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Coin Detail
Click here to see enlarged image.
ID:     82000464
Type:     Greek
Region:     THESSALY
City:     Larissa
Metal:     Silver
Denomination:     Drachm
Struck / Cast:     struck
Date Struck:     BC 400-380
Weight:     5.77 g
Die Axis:     12 h
Obverse Description:     Head of the nymph Larissa facing slightly left, hair in ampyx; to lower right, collection mark: inlaid gold facing eagle with spread wings in oval incuse
CM 1 Description:      inlaid gold facing eagle with spread wings in oval incuse
CM 1 Reference:      Gonzaga Collection
Reverse Legend:     ΛΑΡΙΣ
Reverse Description:     Horse grazing right
Mint:     Larissa
Primary Reference:     Lorber-Shahar, E-027/R3
Reference2:     Lorber, Early, 85
Reference3:     SNG Cop -
Reference4:     BMC Thessaly pg. 31, 75
Photograph Credit:     Classical Numismatic Group
Grade:     Fine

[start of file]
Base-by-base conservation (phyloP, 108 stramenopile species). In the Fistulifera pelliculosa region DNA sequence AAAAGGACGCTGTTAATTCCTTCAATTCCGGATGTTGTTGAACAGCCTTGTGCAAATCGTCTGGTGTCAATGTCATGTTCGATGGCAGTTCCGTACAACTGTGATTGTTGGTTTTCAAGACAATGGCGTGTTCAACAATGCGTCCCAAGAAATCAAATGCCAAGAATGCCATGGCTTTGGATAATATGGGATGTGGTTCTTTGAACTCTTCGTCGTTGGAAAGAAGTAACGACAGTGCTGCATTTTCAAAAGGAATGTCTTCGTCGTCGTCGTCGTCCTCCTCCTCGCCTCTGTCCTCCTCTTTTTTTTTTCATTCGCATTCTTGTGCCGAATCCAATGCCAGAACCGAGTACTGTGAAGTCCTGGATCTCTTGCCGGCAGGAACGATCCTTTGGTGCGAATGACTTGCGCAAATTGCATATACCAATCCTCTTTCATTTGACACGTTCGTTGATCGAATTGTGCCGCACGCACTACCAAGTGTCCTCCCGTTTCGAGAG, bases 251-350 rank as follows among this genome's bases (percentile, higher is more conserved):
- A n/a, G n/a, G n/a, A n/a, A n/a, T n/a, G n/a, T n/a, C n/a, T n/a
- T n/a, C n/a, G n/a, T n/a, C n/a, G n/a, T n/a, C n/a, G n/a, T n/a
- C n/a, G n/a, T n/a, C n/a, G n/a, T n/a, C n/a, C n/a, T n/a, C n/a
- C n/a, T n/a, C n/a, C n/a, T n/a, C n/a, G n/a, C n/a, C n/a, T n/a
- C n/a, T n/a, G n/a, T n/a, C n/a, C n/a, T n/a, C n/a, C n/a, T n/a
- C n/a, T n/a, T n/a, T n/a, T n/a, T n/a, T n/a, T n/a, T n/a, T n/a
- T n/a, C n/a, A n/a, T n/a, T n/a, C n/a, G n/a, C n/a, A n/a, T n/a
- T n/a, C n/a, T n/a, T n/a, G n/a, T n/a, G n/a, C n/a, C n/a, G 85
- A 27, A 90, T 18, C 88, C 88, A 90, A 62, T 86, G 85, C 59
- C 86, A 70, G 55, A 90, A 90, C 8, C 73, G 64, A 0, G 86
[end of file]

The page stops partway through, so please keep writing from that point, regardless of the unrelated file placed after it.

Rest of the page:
Notes:     Ex Aretusa 2 (13 May 1994), lot 140; Gonzaga Collection. This collector's mark has generated much speculation regarding its owner. Originating with Cavedoni (Atti e Memorie Accademia di Scienze, Lettere, ed Arti [1825]), who based his assumptions on an earlier statement of Maffei and the vague assertion of Eckhel, this mark was assigned to the d'Este family, a wealthy and powerful Renaissance family from the Emilia-Romana region of Italy, whose badge included an eagle. That attribution contradicted earlier numismatists, including Spanheim (Dissertationes de praestantia et usu Numismatum antiquorum [1717]), who assigned the mark to the Gonzagas, the rulers of Mantua, a city with an important ancient Roman connection (it had been the poet Vergil's birthplace). In 1433, the Holy Roman Emperor Sigismund granted Gian Francesco Gonzaga (1395-1444), the first Marquis, the privilege a of new coat-of-arms, which contained an imperial eagle badge. This device was included on the town's silver coinage for the next two centuries. Simonetta and Riva (QT VIII [1979]) revisited the controversy, concluding that the mark was of the Gonzaga family. The mark served to inventory the piece to their collection, which, from the extant inventory, included a number of important Roman coins. Beginning in 1628, these coins were dispersed in order to fund the family's political and territorial ambitions. In their follow-up article (QT XII [1983]), Simonetta and Riva presented a heretofore unknown 1653-1654 French narrative (Voyage d'Italie curieux et nouveau [Lyon, 1681]), as further evidence of the Gonzaga connection. Writing of his visit to Mantua, the author, Jean Huguetan, speaks of the coin collection having already been dispersed; these coins, however, can be recognized "by a small eagle with which they have been stamped (À une petite aigle dont on les avoit marquÉes). This statement supports Spanheim's later one regarding similar coins (ex insculpta in iis, Gonzagarum insigni, Aquila) in the possession of the d'Este dukes of Modena. While the d'Este family had married into the Gonzaga family and had acquired specimens in early dispersal of the Mantuan collection, they have no more specific association with this collector's mark.